Luftwaffe Gunner's Trainer: The German Training Camera-Gun MBK 1000

By Michael Heidler

The training of aircraft gunners is an important but difficult task. In order to avoid the risks associated with shooting on towed flying targets and reduce the consumption of expensive ammunition, the German Air Force looked for a suitable training aid. In cooperation with the aeronautical authorities, the well-known optical company Zeiss Ikon AG from Dresden developed two special “camera-guns” (Lichtbild-MG) before the Second World War: the “MBK 1000” for mobile installation in bombers and the quick-film camera “ESK 2000” designed for fixed installation in place of the machine gun in fighter planes. These two devices were used not only by Germany, but also by foreign air forces.

The Zeiss Ikon camera-guns capture the entire aiming process on film as long as the gunner is “shooting” with his machine gun from an airplane. In conjunction with a scientific evaluation of the film reel, the entire battle situation can be reconstructed after the flight. It is possible to identify which shots would have hit the target and to determine the aiming mistakes of the gunner. The predicted fire can be analyzed without any conversion.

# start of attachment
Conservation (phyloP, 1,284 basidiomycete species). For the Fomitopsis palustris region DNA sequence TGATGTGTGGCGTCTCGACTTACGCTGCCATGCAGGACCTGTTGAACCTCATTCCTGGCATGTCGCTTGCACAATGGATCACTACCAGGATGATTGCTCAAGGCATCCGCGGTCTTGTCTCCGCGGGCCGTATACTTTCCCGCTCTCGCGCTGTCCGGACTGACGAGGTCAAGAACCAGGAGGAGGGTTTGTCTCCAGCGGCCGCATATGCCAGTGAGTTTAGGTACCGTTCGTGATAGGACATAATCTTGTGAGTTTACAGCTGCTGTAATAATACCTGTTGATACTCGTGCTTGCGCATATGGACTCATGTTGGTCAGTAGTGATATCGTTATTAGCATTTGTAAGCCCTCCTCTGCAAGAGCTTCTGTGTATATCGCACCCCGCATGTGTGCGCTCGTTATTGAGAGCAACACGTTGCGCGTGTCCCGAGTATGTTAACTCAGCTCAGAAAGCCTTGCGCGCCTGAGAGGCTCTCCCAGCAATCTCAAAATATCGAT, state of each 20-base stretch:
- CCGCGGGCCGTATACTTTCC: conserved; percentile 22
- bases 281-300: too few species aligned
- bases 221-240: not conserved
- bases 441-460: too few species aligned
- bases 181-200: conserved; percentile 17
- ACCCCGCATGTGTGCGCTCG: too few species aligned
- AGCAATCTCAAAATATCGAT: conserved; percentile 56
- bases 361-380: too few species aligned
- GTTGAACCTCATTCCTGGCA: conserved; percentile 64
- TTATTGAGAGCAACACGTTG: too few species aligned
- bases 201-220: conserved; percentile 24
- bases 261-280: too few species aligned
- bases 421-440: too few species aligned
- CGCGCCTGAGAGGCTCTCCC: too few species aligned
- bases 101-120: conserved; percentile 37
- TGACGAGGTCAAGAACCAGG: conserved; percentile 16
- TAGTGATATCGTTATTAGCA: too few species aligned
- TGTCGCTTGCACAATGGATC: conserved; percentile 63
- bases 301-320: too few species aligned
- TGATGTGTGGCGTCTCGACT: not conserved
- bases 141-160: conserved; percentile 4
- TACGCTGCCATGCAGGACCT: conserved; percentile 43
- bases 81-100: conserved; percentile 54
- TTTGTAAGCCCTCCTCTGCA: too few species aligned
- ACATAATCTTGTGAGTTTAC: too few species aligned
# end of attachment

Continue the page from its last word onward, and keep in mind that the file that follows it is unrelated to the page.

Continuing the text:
The MBK 1000 is mounted in the airplane in the same way as the standard light machine gun model MG 15. It can be separated into two pieces for installation on mounts with a cupola. Its appearance, handling, sighting device and wind vane are just like those of the real thing. The drive of the camera is powered by a spring mechanism, which is housed in a special “spring drum” (Federtrommel). Its housing resembles the standard double-drum for the MG 15, and both drums insert into their devices in the same way. The drum contains two springs and one regulator to slow down the movement of the springs. Using a pluggable wrench, the springs can be wound up. The strength of the springs is exactly adjusted to move 75 photos (corresponding to the real drum that contains 75 rounds of 7.92x57 ammunition). The spring drum can be stored in all drum racks and holders in aircraft that were suitable...

This article first appeared in Small Arms Review V22N3 (March 2018)
and was posted online on February 9, 2018


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